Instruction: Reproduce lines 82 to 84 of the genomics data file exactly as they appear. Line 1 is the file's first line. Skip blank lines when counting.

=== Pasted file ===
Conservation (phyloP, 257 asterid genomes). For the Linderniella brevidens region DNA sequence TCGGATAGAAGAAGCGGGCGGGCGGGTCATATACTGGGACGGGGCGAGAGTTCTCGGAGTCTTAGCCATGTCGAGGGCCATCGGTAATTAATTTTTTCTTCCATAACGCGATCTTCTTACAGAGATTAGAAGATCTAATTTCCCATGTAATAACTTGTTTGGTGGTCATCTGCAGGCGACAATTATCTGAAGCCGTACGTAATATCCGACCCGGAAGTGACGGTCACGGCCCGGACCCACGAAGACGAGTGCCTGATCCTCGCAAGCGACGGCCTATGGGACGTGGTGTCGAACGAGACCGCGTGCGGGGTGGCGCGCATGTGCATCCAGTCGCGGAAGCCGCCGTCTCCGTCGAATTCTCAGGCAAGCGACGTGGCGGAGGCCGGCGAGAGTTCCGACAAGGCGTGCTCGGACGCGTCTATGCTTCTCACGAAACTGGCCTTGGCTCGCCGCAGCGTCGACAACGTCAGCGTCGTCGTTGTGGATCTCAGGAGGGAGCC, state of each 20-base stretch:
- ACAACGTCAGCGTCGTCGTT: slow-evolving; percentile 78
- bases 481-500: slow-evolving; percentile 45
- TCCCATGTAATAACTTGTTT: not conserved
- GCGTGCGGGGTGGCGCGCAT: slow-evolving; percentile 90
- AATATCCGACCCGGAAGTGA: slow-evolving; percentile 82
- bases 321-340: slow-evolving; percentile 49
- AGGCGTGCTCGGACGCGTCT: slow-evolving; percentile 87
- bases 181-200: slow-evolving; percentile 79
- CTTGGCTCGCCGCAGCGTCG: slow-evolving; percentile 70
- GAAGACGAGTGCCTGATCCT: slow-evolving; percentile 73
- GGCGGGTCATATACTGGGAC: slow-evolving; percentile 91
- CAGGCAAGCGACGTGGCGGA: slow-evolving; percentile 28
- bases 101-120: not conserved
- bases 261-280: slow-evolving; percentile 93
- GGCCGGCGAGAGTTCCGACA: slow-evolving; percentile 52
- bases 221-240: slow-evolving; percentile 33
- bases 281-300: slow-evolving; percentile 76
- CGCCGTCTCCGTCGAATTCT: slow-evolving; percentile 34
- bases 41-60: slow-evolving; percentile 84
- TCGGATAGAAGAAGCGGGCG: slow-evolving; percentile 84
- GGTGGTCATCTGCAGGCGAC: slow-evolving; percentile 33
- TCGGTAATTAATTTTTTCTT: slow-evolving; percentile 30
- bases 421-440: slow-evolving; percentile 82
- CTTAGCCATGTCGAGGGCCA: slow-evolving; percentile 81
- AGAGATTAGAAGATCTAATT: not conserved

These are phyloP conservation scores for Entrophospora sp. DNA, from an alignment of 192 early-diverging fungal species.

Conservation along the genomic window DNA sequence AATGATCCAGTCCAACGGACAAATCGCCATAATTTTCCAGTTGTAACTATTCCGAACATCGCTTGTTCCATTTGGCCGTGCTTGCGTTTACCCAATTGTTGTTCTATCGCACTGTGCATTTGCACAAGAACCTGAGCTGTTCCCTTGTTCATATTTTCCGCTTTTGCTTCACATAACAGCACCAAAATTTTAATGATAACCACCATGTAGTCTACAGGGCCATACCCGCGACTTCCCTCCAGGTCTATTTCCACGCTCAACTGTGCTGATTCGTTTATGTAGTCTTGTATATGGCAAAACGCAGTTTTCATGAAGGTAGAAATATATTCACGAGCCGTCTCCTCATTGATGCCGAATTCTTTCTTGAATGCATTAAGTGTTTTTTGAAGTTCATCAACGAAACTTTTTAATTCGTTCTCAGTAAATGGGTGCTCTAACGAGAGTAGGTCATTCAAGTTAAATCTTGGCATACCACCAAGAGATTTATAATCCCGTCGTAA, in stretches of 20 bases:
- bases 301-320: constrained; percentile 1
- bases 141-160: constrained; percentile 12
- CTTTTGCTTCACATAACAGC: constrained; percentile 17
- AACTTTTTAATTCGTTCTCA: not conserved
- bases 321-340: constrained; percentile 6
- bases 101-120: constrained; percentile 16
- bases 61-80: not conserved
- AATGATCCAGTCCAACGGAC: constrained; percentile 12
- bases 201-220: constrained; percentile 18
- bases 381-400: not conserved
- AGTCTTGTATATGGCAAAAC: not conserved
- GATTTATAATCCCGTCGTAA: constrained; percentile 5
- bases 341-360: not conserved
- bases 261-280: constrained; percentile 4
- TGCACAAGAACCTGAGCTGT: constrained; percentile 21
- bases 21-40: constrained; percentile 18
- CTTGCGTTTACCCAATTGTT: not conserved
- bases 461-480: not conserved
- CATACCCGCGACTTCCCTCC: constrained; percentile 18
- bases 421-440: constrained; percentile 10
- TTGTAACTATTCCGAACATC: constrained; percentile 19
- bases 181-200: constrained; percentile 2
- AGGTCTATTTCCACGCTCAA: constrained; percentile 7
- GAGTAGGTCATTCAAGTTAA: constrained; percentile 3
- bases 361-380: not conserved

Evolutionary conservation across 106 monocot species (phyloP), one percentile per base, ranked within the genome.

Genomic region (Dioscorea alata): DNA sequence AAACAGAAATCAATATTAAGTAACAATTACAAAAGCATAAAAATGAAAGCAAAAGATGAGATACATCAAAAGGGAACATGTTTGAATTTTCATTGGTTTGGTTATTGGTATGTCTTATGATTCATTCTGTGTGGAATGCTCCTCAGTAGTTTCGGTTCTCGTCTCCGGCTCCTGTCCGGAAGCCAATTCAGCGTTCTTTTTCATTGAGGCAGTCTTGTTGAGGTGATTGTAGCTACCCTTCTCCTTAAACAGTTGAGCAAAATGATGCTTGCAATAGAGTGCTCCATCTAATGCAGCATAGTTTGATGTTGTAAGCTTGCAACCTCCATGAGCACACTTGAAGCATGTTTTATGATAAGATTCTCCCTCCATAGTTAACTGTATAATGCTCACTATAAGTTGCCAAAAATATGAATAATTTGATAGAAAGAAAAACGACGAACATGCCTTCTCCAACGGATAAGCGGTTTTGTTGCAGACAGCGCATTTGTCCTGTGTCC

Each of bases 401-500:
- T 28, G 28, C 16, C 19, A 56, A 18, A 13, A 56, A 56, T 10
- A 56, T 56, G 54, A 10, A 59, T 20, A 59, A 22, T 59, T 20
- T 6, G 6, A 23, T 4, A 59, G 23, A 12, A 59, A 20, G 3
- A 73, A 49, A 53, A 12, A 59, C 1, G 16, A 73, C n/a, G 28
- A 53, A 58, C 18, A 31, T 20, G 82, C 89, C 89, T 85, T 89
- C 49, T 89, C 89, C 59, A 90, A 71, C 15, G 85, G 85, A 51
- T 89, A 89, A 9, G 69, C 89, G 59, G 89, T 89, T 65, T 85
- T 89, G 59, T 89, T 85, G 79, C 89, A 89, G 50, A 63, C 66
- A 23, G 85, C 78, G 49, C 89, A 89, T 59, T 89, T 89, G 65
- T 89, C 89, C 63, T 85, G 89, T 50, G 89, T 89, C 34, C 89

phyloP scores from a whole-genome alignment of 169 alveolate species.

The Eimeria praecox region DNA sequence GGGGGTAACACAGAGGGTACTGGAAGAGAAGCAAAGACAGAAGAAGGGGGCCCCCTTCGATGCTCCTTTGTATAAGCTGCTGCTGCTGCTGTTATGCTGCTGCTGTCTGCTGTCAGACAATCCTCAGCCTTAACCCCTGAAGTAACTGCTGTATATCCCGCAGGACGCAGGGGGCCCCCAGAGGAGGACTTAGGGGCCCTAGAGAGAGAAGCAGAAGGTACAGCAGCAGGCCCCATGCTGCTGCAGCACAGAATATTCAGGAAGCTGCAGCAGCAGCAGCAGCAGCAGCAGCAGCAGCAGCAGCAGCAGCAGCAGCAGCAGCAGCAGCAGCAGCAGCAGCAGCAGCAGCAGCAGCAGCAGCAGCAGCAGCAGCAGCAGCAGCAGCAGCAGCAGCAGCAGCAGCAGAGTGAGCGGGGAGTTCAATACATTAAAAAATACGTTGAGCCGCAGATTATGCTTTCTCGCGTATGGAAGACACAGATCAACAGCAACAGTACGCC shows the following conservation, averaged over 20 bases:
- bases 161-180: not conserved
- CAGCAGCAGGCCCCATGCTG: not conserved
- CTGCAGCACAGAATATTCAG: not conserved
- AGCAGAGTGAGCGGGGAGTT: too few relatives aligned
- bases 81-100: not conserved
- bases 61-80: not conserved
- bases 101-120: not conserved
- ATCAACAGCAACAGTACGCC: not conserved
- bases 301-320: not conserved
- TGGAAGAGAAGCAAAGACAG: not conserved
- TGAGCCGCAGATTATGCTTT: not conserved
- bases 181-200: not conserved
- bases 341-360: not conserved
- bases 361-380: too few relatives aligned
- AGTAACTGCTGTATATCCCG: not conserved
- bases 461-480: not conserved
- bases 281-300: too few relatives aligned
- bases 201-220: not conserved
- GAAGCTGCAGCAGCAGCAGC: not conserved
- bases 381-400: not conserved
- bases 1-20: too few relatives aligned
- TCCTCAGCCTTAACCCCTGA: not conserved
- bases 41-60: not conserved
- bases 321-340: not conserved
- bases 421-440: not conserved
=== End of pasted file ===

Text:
- bases 361-380: too few relatives aligned
- AGTAACTGCTGTATATCCCG: not conserved
- bases 461-480: not conserved